Music Q&A:
Turin Brakes

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The creative duo of Olly Knights and Gale Paridjanian are central to Turin Brakes, who’ve had slow and steady success since their formation in the late nineties. Knights tells Big Issue North how long-term collaborators Rob Allum and Eddie Myer became central in the making of their new album, Lost Property, which unintentionally became a lamentation on loss.

Each of your albums had been marked by a different sound – how has Lost Property moved your sound on?
It’s gotten more adventurous as have the themes. I guess the further on we get into our journey as a band the braver we get, we weren’t scared to push the material to it’s maximum, we tried not to worry too much about our history although it’s always lurking.

What informed the songwriting on Lost Property?
The overriding theme seems to be loss, I’m not sure why exactly, it just came out that way and I noticed so I began to piece together the puzzle. I think loss and coping with it is one of the biggest challenges we face as humans, it’s a great muse as it always gets a reaction, we all know loss.

Tell me about the band dynamic – do creative responsibilities still fall primarily of Olly and Gale or have Rob and Eddie become more central to the process over the years?
It’s much more of a group responsibility now. I still start the ball rolling with initial songs but on this record we dealt with that material as a group of four. We played with the ideas until they felt good and kept the stuff we were most inspired by as a group.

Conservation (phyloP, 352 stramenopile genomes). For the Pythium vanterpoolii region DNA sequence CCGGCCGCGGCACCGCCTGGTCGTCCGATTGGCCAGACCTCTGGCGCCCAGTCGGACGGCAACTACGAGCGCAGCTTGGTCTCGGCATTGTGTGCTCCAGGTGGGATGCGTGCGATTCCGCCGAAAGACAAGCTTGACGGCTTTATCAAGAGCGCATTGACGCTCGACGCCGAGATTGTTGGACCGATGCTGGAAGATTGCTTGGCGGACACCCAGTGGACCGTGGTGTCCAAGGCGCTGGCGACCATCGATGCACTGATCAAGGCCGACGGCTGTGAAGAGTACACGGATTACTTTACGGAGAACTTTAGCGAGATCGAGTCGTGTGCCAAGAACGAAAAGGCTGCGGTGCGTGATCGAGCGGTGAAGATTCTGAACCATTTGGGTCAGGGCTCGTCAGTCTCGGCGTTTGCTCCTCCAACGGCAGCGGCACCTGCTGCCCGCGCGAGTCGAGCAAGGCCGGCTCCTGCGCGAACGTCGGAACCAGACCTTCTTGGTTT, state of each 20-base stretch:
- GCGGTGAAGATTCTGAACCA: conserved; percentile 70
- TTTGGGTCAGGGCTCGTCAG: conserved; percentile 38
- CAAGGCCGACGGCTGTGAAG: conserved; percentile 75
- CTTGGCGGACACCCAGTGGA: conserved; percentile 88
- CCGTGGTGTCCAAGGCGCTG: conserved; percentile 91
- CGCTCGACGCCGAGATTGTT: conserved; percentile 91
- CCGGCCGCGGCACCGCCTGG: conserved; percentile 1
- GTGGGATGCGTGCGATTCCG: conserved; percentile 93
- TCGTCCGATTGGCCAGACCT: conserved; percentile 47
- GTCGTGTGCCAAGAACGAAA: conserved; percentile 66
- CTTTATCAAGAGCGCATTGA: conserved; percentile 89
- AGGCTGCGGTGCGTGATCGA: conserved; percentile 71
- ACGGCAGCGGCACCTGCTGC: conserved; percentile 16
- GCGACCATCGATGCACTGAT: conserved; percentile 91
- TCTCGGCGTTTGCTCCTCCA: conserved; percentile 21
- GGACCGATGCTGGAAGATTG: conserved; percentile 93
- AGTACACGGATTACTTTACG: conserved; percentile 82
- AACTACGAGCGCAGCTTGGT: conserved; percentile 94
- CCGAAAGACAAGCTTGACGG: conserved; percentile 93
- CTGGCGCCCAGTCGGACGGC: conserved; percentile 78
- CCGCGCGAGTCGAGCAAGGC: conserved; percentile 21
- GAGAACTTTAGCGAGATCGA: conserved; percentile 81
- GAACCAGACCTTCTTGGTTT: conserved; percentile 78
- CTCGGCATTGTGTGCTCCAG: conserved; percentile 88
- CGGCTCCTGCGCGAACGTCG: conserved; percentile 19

How do you balance feeding the nostalgia for fans of old, while trying to bring something new and draw in new followers?
We just play the stuff we feel is at its current best, that tends to be old classics and the really exciting new stuff. We like to please the fans as much as we can but also maybe surprise them too, in a good way.

How has the music industry changed for the better or worse over the course of your career?

It’s shrunk, it’s become safer, very risk averse, less investment, less development time and harder falls. That’s just what happens to industries when money gets tight, it’s not as good for the art but I get it. There’s still plenty of amazing music being created, just a little deeper under the radar perhaps.

Is your longevity down to slow and steady success rather than a short-lived string of chart toppers?
Perhaps, but mainly it’s because we never stopped feeling like we loved and believed in what we were doing. If you think the music you make is still important for people to hear you can get through most peaks and troughs. It’s amazing how many bands quit when they think they’re out of fashion, we never really cared about fashion, it seems so utterly surface compared to the music.

How much more freedom do you have now working with an independent compared to a major label?
Quite a bit, we are totally in control now. We run like a little stealth bomber compared to an oil tanker before, it’s lovely to see it working out! We really feel every ounce of good will towards the band because we’re down in the machine room keeping those engines oiled.

Turin Brakes play 5 March, Leeds Brudenell Social Club, 6 March, York’s Duchess, 10 March, Manchester’s Ruby Lounge, and 13 March, Chester’s Live Rooms.

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Turin Brakes

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